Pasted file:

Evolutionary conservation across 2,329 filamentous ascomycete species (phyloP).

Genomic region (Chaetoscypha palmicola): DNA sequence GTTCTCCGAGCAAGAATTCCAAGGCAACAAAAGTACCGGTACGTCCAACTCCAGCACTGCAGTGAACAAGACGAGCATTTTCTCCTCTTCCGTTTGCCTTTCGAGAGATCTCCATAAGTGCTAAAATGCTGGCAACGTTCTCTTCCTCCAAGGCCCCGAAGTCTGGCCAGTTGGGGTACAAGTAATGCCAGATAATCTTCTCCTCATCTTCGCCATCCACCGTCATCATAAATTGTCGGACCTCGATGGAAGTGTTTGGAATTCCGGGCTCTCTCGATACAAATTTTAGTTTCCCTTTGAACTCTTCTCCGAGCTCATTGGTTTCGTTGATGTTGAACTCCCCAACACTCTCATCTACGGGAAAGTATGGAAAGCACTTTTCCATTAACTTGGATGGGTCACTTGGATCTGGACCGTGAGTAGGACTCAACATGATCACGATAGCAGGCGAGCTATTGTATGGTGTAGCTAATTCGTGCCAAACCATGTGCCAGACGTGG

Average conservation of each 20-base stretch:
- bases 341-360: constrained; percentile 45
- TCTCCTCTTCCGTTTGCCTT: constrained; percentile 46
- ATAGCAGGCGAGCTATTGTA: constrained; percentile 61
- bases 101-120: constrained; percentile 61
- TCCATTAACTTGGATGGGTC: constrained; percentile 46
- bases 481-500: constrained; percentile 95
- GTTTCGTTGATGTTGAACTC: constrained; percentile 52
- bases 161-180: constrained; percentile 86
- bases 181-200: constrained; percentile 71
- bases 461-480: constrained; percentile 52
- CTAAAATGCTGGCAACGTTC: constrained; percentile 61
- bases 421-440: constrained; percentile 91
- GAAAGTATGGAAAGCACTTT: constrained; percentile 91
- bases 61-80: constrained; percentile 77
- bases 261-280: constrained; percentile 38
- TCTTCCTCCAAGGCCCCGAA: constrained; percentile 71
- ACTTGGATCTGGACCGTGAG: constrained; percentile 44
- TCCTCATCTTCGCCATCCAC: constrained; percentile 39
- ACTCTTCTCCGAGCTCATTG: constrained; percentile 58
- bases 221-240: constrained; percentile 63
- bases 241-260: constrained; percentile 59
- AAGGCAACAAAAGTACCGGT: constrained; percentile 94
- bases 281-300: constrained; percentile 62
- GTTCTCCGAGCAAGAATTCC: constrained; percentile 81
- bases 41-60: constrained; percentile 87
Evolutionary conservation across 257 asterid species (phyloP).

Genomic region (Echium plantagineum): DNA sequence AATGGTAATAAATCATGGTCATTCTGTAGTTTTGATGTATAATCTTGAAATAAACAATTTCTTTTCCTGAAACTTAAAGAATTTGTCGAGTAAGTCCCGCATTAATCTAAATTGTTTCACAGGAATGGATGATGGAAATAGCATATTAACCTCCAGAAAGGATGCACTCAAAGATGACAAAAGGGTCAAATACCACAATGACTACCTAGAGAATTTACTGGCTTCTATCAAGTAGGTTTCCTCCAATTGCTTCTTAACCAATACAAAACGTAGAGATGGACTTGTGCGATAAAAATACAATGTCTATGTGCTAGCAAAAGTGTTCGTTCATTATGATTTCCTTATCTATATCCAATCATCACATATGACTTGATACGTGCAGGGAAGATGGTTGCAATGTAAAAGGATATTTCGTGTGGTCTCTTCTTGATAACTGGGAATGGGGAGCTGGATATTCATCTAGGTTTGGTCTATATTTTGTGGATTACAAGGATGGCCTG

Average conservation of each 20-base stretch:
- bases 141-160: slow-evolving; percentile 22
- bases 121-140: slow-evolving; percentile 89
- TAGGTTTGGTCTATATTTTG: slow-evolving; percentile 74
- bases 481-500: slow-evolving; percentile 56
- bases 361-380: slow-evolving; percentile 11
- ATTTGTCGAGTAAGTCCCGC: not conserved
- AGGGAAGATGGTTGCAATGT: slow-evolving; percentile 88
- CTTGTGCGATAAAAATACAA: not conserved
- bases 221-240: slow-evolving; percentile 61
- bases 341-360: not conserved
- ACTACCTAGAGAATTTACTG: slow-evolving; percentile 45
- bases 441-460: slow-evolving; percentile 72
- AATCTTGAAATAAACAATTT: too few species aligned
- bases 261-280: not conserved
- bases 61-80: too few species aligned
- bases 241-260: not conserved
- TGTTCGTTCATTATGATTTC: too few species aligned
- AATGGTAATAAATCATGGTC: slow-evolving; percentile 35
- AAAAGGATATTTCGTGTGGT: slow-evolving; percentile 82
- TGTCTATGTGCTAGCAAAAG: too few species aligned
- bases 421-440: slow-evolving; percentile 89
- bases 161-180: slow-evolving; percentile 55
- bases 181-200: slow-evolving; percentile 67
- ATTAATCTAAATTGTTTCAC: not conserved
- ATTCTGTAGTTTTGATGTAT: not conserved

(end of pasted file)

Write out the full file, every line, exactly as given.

Evolutionary conservation across 2,329 filamentous ascomycete species (phyloP).

Genomic region (Chaetoscypha palmicola): DNA sequence GTTCTCCGAGCAAGAATTCCAAGGCAACAAAAGTACCGGTACGTCCAACTCCAGCACTGCAGTGAACAAGACGAGCATTTTCTCCTCTTCCGTTTGCCTTTCGAGAGATCTCCATAAGTGCTAAAATGCTGGCAACGTTCTCTTCCTCCAAGGCCCCGAAGTCTGGCCAGTTGGGGTACAAGTAATGCCAGATAATCTTCTCCTCATCTTCGCCATCCACCGTCATCATAAATTGTCGGACCTCGATGGAAGTGTTTGGAATTCCGGGCTCTCTCGATACAAATTTTAGTTTCCCTTTGAACTCTTCTCCGAGCTCATTGGTTTCGTTGATGTTGAACTCCCCAACACTCTCATCTACGGGAAAGTATGGAAAGCACTTTTCCATTAACTTGGATGGGTCACTTGGATCTGGACCGTGAGTAGGACTCAACATGATCACGATAGCAGGCGAGCTATTGTATGGTGTAGCTAATTCGTGCCAAACCATGTGCCAGACGTGG

Average conservation of each 20-base stretch:
- bases 341-360: constrained; percentile 45
- TCTCCTCTTCCGTTTGCCTT: constrained; percentile 46
- ATAGCAGGCGAGCTATTGTA: constrained; percentile 61
- bases 101-120: constrained; percentile 61
- TCCATTAACTTGGATGGGTC: constrained; percentile 46
- bases 481-500: constrained; percentile 95
- GTTTCGTTGATGTTGAACTC: constrained; percentile 52
- bases 161-180: constrained; percentile 86
- bases 181-200: constrained; percentile 71
- bases 461-480: constrained; percentile 52
- CTAAAATGCTGGCAACGTTC: constrained; percentile 61
- bases 421-440: constrained; percentile 91
- GAAAGTATGGAAAGCACTTT: constrained; percentile 91
- bases 61-80: constrained; percentile 77
- bases 261-280: constrained; percentile 38
- TCTTCCTCCAAGGCCCCGAA: constrained; percentile 71
- ACTTGGATCTGGACCGTGAG: constrained; percentile 44
- TCCTCATCTTCGCCATCCAC: constrained; percentile 39
- ACTCTTCTCCGAGCTCATTG: constrained; percentile 58
- bases 221-240: constrained; percentile 63
- bases 241-260: constrained; percentile 59
- AAGGCAACAAAAGTACCGGT: constrained; percentile 94
- bases 281-300: constrained; percentile 62
- GTTCTCCGAGCAAGAATTCC: constrained; percentile 81
- bases 41-60: constrained; percentile 87
Evolutionary conservation across 257 asterid species (phyloP).

Genomic region (Echium plantagineum): DNA sequence AATGGTAATAAATCATGGTCATTCTGTAGTTTTGATGTATAATCTTGAAATAAACAATTTCTTTTCCTGAAACTTAAAGAATTTGTCGAGTAAGTCCCGCATTAATCTAAATTGTTTCACAGGAATGGATGATGGAAATAGCATATTAACCTCCAGAAAGGATGCACTCAAAGATGACAAAAGGGTCAAATACCACAATGACTACCTAGAGAATTTACTGGCTTCTATCAAGTAGGTTTCCTCCAATTGCTTCTTAACCAATACAAAACGTAGAGATGGACTTGTGCGATAAAAATACAATGTCTATGTGCTAGCAAAAGTGTTCGTTCATTATGATTTCCTTATCTATATCCAATCATCACATATGACTTGATACGTGCAGGGAAGATGGTTGCAATGTAAAAGGATATTTCGTGTGGTCTCTTCTTGATAACTGGGAATGGGGAGCTGGATATTCATCTAGGTTTGGTCTATATTTTGTGGATTACAAGGATGGCCTG

Average conservation of each 20-base stretch:
- bases 141-160: slow-evolving; percentile 22
- bases 121-140: slow-evolving; percentile 89
- TAGGTTTGGTCTATATTTTG: slow-evolving; percentile 74
- bases 481-500: slow-evolving; percentile 56
- bases 361-380: slow-evolving; percentile 11
- ATTTGTCGAGTAAGTCCCGC: not conserved
- AGGGAAGATGGTTGCAATGT: slow-evolving; percentile 88
- CTTGTGCGATAAAAATACAA: not conserved
- bases 221-240: slow-evolving; percentile 61
- bases 341-360: not conserved
- ACTACCTAGAGAATTTACTG: slow-evolving; percentile 45
- bases 441-460: slow-evolving; percentile 72
- AATCTTGAAATAAACAATTT: too few species aligned
- bases 261-280: not conserved
- bases 61-80: too few species aligned
- bases 241-260: not conserved
- TGTTCGTTCATTATGATTTC: too few species aligned
- AATGGTAATAAATCATGGTC: slow-evolving; percentile 35
- AAAAGGATATTTCGTGTGGT: slow-evolving; percentile 82
- TGTCTATGTGCTAGCAAAAG: too few species aligned
- bases 421-440: slow-evolving; percentile 89
- bases 161-180: slow-evolving; percentile 55
- bases 181-200: slow-evolving; percentile 67
- ATTAATCTAAATTGTTTCAC: not conserved
- ATTCTGTAGTTTTGATGTAT: not conserved